Tuesday, February 12, 2013

On This Day in Elizabethan History: The Death of Blanche Parry

A photo of a now-lost portrait of Blanche Parry. Picture acquired through Wikimedia Commons. Image public domain.

On this day in Elizabethan history in 1590, Blanche Parry died. Along with Katherine Champernowne-Ashley, Blanche, or Mistress Parry, was one of Queen Elizabeth I's most loyal servants and a life-long friend. Blanche was both Keeper of Her Majesty's Jewels and Chief Gentlewoman of the Privy Chamber, positions that required both discretion and meticulous organization.

A portrait in the collection of Lord Hastings, purported to be of Katherine Champernowne-Ashley, Blanche's colleague and friend. Picture acquired through Wikimedia Commons. Image public domain.

Blanche was born in either 1507 or 1508 to a Welsh father, Harry Myles, and an English mother, Alice Milbourne. Blanche anglicized her given Welsh surname before traveling with her aunt, Lady Troy, to serve in the English court of Henry VIII. Lady Troy was entrusted to serve as Lady Mistress to two of Henry VIII's children, Elizabeth and Edward. Aged about 25, Blanche worked alongside her aunt in the royal nursery, and would later write in her own epitaph that she was the future Queen Elizabeth I's cradle-rocker. When the Princess Mary was in residence, Lady Troy supervised her as well (Richardson). Few personalities from the Tudor period could claim the distinction of having personally interacted with the last three Tudor monarchs.

Henry VIII and his three children (and his fool, Will Sommers!) by an unknown artist. Picture acquired through Wikimedia Commons. Image public domain.

Blanche remained in Princess Elizabeth's household, and along with Katherine Champernowne-Ashley, shared in the many perils of Elizabeth Tudor's young and adolescent life. Blanche may have accompanied Elizabeth to the Tower of London when she was imprisoned by her sister, Mary Tudor, on suspicion of giving support to the Wyatt Rebellion, though we do not know for sure. We do know that she was with Elizabeth after she was released from prison and confined to Woodstock, and then Hatfield. She was also with Elizabeth when she received the news that Mary had died and had declared her her successor.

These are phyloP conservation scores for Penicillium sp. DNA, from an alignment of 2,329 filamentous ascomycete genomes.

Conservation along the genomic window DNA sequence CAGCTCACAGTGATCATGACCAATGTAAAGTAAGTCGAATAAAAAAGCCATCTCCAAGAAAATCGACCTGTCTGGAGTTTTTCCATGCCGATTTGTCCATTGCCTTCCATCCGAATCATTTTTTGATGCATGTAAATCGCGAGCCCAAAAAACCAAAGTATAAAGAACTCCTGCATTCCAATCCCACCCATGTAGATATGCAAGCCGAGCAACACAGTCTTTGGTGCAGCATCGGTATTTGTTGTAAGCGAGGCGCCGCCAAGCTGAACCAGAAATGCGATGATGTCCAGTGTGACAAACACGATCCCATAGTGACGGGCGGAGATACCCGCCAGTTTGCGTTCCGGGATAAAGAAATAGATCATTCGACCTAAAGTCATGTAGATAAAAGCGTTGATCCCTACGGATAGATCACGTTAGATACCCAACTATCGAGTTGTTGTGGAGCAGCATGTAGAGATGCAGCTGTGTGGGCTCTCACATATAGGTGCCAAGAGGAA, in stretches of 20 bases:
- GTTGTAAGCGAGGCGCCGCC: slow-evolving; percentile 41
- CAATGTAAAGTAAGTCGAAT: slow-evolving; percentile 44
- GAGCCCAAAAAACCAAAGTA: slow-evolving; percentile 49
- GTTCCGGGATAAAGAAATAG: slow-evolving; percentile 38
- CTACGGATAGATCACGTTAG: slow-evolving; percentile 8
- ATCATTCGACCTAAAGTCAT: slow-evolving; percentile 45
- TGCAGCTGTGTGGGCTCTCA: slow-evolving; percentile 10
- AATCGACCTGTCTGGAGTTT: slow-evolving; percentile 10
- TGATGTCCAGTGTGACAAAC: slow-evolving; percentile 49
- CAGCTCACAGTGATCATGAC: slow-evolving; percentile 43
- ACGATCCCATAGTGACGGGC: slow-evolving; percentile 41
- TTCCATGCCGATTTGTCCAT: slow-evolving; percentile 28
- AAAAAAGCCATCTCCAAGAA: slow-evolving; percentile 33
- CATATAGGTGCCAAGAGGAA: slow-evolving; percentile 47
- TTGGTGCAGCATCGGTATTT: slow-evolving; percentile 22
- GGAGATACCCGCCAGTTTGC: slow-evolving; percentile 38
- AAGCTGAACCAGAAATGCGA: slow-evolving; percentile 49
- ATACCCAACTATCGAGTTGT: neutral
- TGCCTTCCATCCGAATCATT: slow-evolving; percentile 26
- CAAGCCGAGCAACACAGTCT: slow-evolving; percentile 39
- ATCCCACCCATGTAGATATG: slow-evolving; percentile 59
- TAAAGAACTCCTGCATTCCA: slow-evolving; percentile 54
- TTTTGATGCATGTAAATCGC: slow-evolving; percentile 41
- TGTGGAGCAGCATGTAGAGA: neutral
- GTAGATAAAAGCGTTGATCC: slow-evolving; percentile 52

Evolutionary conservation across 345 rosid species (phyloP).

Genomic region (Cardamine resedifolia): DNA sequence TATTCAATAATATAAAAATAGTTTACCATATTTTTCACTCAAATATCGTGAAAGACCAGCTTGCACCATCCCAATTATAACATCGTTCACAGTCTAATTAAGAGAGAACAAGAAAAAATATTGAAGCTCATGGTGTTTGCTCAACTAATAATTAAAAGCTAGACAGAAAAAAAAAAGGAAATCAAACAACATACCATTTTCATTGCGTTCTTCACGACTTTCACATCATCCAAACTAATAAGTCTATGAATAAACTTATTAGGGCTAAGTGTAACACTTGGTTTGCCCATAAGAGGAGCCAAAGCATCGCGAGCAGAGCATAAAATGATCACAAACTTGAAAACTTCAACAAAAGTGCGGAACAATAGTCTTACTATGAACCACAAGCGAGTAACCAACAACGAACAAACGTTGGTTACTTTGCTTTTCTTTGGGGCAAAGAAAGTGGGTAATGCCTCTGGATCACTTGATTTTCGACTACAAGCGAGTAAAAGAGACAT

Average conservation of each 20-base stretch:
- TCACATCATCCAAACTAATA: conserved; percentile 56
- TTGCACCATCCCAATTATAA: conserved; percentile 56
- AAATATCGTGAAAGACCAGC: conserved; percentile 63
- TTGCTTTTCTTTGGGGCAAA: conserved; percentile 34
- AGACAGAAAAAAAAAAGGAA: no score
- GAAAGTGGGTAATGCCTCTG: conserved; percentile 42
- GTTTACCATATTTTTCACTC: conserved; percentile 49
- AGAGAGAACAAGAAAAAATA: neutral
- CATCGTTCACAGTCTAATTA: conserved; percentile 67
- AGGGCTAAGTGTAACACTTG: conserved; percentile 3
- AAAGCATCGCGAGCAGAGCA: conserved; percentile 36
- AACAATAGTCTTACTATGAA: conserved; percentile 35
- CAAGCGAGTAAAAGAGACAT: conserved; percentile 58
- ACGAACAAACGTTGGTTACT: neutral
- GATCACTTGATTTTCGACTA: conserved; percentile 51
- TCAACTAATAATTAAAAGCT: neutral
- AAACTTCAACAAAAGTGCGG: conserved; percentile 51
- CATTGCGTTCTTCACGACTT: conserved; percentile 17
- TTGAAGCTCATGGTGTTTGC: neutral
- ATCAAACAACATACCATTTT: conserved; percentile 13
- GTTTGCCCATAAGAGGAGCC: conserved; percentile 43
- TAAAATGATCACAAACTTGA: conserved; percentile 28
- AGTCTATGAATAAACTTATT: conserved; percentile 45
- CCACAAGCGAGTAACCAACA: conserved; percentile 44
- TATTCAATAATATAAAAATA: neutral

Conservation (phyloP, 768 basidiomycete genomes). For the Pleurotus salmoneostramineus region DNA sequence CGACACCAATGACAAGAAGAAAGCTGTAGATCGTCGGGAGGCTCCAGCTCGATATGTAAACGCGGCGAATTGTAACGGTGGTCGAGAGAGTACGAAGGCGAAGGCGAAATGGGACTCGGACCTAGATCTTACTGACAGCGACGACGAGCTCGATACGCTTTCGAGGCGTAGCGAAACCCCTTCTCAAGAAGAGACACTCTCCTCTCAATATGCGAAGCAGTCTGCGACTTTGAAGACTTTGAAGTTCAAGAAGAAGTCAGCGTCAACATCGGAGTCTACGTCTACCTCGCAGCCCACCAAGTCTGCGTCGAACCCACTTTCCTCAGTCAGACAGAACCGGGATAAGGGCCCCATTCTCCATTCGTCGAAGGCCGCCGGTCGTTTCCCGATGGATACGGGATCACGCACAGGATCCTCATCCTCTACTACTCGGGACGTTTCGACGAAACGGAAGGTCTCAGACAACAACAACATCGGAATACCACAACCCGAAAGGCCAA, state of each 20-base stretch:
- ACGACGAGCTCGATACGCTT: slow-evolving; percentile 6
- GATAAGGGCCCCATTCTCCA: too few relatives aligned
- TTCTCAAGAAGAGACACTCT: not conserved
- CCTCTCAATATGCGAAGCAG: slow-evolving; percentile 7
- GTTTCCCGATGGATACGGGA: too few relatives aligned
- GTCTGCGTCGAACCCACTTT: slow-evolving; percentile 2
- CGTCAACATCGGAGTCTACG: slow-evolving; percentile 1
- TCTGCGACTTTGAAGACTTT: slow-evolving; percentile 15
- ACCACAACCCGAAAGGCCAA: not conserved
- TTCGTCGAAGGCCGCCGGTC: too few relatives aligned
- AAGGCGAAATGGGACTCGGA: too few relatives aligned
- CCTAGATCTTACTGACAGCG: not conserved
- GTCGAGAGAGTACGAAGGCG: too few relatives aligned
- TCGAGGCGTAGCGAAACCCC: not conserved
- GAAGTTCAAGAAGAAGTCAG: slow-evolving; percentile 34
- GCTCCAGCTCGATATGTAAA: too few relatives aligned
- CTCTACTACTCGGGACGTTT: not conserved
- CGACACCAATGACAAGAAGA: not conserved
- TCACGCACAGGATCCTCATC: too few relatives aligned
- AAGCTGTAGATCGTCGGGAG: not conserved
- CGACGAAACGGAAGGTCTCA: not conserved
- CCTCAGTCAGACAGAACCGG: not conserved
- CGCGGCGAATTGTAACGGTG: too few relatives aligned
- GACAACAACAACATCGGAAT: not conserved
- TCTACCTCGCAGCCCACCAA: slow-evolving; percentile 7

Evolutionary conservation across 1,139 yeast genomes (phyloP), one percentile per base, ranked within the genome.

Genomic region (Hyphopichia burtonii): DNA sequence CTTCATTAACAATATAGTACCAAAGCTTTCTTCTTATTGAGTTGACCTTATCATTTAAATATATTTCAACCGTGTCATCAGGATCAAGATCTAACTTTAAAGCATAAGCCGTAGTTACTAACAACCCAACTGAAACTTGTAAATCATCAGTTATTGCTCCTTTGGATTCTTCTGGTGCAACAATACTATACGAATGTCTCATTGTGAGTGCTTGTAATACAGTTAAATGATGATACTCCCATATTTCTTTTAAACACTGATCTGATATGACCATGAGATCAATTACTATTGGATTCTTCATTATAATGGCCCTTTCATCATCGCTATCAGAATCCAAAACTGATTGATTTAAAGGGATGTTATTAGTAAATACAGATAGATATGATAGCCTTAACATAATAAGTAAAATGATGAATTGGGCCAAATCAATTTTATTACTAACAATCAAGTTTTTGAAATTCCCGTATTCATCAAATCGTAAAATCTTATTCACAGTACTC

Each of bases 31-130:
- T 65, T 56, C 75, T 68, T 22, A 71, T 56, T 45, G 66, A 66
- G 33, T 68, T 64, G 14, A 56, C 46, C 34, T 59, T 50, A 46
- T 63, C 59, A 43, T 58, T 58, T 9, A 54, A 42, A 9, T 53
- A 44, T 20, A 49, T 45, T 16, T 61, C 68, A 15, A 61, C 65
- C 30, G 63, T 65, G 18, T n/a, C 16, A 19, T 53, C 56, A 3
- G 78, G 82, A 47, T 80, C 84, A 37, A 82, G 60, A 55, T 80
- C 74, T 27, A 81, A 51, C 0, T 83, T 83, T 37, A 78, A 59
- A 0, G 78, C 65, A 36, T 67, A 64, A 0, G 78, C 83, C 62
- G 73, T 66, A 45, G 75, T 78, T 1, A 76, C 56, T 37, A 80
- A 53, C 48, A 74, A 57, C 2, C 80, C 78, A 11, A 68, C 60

The Old Palace at Hatfield. Picture acquired through That Boleyn Girl's Flickr.

When, against seemingly insurmountable odds, Elizabeth succeeded to the throne of England, she did not forget those who had not forsaken her. Blanche was one of the first people to receive an appointment in Elizabeth I's household; as Keeper of Her Majesty's Jewels, Blanche maintained the Queen's priceless baubles, as well as her other most personal belongings, like books, letters and papers, linens and furs.

When Katherine Ashley died in 1565, Blanche took over her duties as Chief Gentlewoman of the Privy Chamber. As the woman in charge of Queen Elizabeth I's inner-sanctum, Blanche was sought out by those who wished to petition the queen or seek her advice or favor, and even to help push parliamentary bills. As one who effectively controlled access to the Queen, Blanche Parry was acknowledged at court as a powerful woman to have on your side (Borman, 346). Blanche was trusted by Queen Elizabeth to use her discretion in determining what letters, gifts of money, and requests were worthy of being brought forth to her. Another aspect of her duties that demonstrates the enormous trust that Queen Elizabeth had in Blanche was that she allowed her to write some minor correspondences on her behalf, when necessary (Richardson, 75-78). 

Queen Elizabeth I receives ambassadors, possibly by female court painter Levina Teerlinc. Picture acquired through Wikimedia Commons. Image public domain.